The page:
6:00 pm
Andy Bey with the JC Hopkins Biggish Band – Dec. 14

Minton's playhouse
206 West 118th Street


Andy Bey with the JC Hopkins Biggish Band

Specials guests – Solomon Hicks and Joy Eylsse

1st Set
7:30pm – Doors Open 6pm

2nd Set
9:30pm – Doors Open 9pm

3rd Set

11:00pm – Doors Open 10:30pm


Sets are 1 hour long
The admission price for this show is $30.00 per set PLUS a 2 drink minimum.
*Admission may increase depending upon a given week’s performance schedule.

During performances, quiet policy is enforced

The legendary vocalist Andy Bey will be performing with the JC Hopkins Biggish Band for a very special engagement. Some consider Andy the greatest living jazz vocalist.

His career spans decades from his early days as a child prodigy and then performing as Andy Bey and the Bey Sisters and as a Grammy honored balladeer.

For this weekend he is performing with the Biggish Band. It is a chance to see one of the living greats performing with one of the most vibrant jazz ensembles in NYC today.

To outstanding acclaim Andy recorded the late great Jon Hendricks, Thelonious Monk ballad “Reflections” with the Biggish Band on their much heralded album-“Meet Me at Minton’s”.


Grammy nominated JC Hopkins and his Biggish Band has been tearing up the NYC jazz scene for over a decade. They have backed such great vocalists as Norah Jones and Elvis Costello. Their new album, “MEET ME AT MINTON’S” showcases outstanding performances by legendary vocalists JON HENDRICKS, ANDY BEY plus rising stars BRIANNA THOMAS, JAZZMEIA HORN, ALICIA OLATUJA, SOLOMON HICKS, CHARLES TURNER and QUEEN ESTHER. Their ongoing residency at Minton’s is one of the great jazz attractions in the city.

NEW YORK TIMES  4/10/15:

  1. C. Hopkins Biggish Band  Led by the bandleader, songwriter and producer for which it’s named, the J.C. Hopkins Biggish Band has always been a friend to vocalists, and in this engagement, the group pays a centenary tribute to Billie Holiday. Among the many singers assembled are Brianna Thomas, Charenee Wade, Charles Turner and Jazzmeia Horn.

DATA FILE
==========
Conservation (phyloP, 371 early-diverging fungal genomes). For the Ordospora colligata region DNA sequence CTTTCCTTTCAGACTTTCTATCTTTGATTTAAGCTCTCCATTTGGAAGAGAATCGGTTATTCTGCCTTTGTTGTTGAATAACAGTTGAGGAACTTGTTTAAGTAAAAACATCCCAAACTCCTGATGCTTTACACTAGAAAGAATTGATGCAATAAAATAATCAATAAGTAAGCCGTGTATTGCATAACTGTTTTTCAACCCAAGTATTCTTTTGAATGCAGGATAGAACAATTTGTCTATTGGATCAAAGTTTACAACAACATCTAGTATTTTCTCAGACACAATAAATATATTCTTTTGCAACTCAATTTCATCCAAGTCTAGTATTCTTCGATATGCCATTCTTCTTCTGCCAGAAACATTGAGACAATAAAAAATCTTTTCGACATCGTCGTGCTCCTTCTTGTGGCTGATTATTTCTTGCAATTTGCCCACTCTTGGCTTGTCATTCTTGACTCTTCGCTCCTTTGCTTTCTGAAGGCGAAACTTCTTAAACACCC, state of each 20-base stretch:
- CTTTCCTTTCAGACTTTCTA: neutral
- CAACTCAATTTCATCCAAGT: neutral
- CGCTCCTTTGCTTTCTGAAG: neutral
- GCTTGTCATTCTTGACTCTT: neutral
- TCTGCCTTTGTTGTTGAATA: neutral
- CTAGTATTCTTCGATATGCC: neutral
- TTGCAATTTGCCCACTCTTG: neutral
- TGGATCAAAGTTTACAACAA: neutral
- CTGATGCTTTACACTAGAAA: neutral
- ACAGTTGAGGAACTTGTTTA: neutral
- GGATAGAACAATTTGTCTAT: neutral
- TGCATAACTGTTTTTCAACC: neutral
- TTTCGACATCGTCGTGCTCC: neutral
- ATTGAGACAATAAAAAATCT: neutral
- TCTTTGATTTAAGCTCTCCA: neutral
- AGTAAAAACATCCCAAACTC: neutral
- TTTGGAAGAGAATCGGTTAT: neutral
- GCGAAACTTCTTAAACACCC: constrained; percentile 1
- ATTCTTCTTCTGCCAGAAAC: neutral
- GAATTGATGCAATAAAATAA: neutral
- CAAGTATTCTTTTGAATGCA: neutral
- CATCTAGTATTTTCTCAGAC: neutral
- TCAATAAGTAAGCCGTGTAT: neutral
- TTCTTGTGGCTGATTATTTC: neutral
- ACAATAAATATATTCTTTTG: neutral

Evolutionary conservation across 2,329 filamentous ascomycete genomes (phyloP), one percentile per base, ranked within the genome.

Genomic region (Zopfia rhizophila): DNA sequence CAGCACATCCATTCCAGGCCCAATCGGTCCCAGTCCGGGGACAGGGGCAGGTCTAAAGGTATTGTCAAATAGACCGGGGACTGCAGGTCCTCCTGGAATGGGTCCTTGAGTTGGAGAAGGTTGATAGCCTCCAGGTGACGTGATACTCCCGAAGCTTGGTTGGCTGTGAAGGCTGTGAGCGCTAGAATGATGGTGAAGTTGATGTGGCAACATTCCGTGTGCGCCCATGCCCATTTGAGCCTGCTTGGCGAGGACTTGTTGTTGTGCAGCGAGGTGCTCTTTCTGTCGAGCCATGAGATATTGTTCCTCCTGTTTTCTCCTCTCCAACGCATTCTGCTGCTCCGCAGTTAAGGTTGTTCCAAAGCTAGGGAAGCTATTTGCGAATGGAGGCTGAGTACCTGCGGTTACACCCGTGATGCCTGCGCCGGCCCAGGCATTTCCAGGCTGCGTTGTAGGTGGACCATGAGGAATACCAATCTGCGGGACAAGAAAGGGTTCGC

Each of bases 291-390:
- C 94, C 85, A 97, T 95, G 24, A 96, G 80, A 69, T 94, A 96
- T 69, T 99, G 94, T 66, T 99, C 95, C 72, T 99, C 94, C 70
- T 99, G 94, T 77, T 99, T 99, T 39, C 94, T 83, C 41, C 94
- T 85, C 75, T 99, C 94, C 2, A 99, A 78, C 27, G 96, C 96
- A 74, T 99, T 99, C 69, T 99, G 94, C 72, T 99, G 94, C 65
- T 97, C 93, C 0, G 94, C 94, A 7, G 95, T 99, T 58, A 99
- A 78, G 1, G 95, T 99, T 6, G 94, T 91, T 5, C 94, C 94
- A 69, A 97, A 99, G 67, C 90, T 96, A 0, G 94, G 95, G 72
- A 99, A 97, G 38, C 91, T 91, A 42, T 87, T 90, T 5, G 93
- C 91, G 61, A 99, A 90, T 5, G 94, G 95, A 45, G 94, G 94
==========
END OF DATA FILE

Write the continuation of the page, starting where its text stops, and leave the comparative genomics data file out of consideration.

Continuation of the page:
At Minton’s, you’re part of the choir. There’s this part in “Moanin'” where—not in the original version but in this one, arranged by JC Hopkins and which his band, JC Hopkins’ Biggish Band, plays—the horn section shouts out, call-and-response style. This night, we get in on it, too. Bum be de BOMP. HEY! Be dop bop be da BOMP. HEY! Bum be de BOMP. HEY! And it’s not anger any longer, but joy.


“But Minton’s, reopened in 2013, was full and thriving in the current boom, and the house band that night was JC Hopkins’ Biggish Band. Like the Vanguard, there is a sense of history in this room; unlike the Vanguard, it serves food and is a rather shiny reincarnation of the original Playhouse. It is a small club, taking just 25 customers in the bar area at the back and 50 dining guests at tables in front of the minuscule bandstand. Just before taking his band on stage, Hopkins told me that the success of the new Minton’s was down to the “interaction between older cats and younger cats”. That applies not just to the audience, but to the musicians who play here — from 93-year-old Jon Hendricks to 19-year-old Solomon Hicks, the Harlem kid who has been lead guitarist of the Cotton Club band since he was 13.

It turned out that the band was also doing a tribute to Billie Holiday, 2015 being the centenary of her birth and, as Hopkins explained, because she had a special connection to Minton’s: “She was a felon in New York, so they took away her performer’s license, but she could play here because she was jamming and didn’t get paid for it.” So with Hopkins at the piano, the band swung and bopped behind three wonderful vocalists through the Billie Holiday songbook, including superb readings of “God Bless the Child” and “What a Little Moonlight Can Do”. Music created in another age that remains as affecting today must be regarded as serious art, and that was what I heard at Minton’s that night.”

The birthplace of bebop, Minton’s on 118th Street, has been reborn as a venue that is as classy as it is historic. The long-neglected room has now been remodeled into one of the most attractive venues in the city, with a menu that puts most Midtown clubs to shame. The combination of pianist-bandleader JC Hopkins and vocalist Queen Esther expertly recapture the vitality and energy of Harlem jazz and blues of 70 years ago without slavishly imitating anyone and are thus a perfect fit, and they should help the relaunched room attract the attention of dancers as well as diners.